We Grow Teachers

How Entrepreneurial Themes Translate To Education

By Juan Eduardo Leal Lara from Monterrey Nuevo Leon, Mexico.

In recent years, entrepreneurship has become one of the fastest growing social phenomena in the United States.

This economy accelerator is the result of the strong connection between government, industry, educational and research institutions. More now than ever before, the wave of entrepreneurship has touched all the segments of the working population. The strong communication that exists thanks to social media and the internet has even transferred this wave to other countries like Mexico, Brazil, India, Russia and China. The question is, how do we teach the next generation of tech entrepreneurs which nowadays they need to be ethical, environmental conscious and social responsible?

Markets around the world are nowadays extremely competitive. This has forced many nations around the world to teach and inspire young people to become entrepreneurs so they can deliver better products and solutions to the different markets every country cares about. To teach entrepreneurship means to teach how to manage risk, accept failure and believe in the process of “planning long term happiness.”

Unfortunately most schools have mainly two problems which must be dealt with before launching any entrepreneurship program.

First of all any school professor, mentor or tech coach should have a strong ethical education. The “make money” approach is no longer sufficient, and the idea of pure profit has lost its luster with much of the younger generations. These generations believe companies should focus on making the world a better place to live, solve social problems and promoting the culture of environmental care. Without these strong pillars entrepreneurship would be destined of being a guarantee of freedom and happiness for just a few people while compromising the stability and happiness of future generations.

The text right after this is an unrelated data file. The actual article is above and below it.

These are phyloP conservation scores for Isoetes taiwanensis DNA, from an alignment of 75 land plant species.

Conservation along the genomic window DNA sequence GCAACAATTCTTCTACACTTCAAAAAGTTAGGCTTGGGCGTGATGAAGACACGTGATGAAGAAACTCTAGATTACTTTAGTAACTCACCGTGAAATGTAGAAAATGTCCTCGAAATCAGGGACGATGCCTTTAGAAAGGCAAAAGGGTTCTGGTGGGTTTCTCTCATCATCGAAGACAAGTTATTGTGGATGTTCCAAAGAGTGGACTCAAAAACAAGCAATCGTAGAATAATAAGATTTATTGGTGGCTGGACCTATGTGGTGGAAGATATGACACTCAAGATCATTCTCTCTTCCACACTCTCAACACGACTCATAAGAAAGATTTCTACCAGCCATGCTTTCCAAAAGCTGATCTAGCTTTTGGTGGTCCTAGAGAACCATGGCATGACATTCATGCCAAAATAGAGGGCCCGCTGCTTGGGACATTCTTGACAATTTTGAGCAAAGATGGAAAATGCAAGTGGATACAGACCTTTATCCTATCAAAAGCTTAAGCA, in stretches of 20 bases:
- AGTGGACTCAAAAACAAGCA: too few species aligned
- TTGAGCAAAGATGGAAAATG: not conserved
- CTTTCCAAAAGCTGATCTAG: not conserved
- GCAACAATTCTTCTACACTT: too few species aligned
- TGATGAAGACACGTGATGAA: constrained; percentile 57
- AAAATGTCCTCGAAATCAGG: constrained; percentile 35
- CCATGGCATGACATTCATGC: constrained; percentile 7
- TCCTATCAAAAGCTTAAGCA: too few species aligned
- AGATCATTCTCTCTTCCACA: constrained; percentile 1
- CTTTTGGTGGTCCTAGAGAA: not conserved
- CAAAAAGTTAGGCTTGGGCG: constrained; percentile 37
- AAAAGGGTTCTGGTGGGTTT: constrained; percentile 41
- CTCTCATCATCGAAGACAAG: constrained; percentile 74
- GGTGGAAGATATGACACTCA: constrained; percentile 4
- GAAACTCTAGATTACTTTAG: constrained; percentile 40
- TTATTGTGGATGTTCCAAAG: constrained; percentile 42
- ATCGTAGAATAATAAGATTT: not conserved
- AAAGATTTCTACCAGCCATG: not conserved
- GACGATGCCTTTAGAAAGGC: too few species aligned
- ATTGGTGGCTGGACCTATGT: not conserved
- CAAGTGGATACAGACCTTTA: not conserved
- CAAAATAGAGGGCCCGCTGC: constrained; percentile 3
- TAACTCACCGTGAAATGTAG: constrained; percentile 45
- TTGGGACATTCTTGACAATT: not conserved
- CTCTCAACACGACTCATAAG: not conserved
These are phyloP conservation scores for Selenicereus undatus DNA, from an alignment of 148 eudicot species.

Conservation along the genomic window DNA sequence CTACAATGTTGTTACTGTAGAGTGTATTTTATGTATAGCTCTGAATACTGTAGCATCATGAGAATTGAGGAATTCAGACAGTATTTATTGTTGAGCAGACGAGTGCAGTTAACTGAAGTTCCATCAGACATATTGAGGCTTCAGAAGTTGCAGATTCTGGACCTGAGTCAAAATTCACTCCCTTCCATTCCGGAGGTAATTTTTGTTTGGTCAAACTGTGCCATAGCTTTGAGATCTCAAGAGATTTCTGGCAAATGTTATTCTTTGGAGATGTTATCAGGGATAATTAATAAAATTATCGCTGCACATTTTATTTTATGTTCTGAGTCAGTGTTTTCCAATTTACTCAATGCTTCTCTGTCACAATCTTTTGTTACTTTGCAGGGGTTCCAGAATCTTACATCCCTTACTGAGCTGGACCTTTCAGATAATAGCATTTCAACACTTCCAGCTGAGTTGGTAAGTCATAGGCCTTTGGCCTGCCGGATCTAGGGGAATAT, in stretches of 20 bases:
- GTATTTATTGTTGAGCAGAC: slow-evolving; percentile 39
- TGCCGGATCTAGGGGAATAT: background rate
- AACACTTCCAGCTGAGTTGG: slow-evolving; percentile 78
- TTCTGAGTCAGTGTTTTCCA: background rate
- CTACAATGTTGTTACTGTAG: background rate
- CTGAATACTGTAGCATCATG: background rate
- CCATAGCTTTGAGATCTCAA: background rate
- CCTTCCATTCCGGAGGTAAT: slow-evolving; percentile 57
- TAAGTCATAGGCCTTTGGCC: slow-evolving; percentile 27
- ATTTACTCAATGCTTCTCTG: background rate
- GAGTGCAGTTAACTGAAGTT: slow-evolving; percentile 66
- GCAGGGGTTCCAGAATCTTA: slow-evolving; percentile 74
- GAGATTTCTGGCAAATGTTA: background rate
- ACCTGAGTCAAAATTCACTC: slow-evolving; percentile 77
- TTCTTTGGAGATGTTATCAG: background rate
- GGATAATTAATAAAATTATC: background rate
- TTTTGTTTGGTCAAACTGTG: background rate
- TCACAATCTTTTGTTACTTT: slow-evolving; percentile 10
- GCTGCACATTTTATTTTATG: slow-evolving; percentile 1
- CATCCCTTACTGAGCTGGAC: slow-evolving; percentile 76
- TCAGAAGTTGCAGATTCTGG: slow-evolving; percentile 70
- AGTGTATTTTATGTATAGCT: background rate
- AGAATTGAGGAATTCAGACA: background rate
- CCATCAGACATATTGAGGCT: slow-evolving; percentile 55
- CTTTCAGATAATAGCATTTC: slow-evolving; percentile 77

The second problem many educational institutions have and can be seen mostly in developing countries like Mexico and Brazil is the lack of entrepreneurial expertise. Most of the mentors and coaches from these universities have never started a tech business. Tech incubators are managed by rich and influential people rather than by tech entrepreneurs. These universities should focus on gathering this expertise before they launch their programs.

Like mentoring in education, advisors are equally important in a start-up context, and not having a strong network of tech entrepreneurs with expertise on the subject is a guarantee of failure. Entrepreneurship has always been and will continue to change our daily lives. Teaching entrepreneurship should become one of the priorities of future education if countries around the world want to stay globally competitive. And perhaps just as importantly, translating entrepreneurial themes to develop new learning forms–including disruption, collaboration, and technology–remains a powerful approach to reform education.

To teach entrepreneurship means to cultivate the future. This suggests we must teach it beneath an umbrella of ethics while seeking expertise and counsel from the ones who have failed and succeeded before. This also serves to connect community members, facilitate collaboration, and suggest new reasons to learn academic and non-academic content.

Image attribution flickr user shanegloballanguagecenters; How Entrepreneurial Themes Translate To Education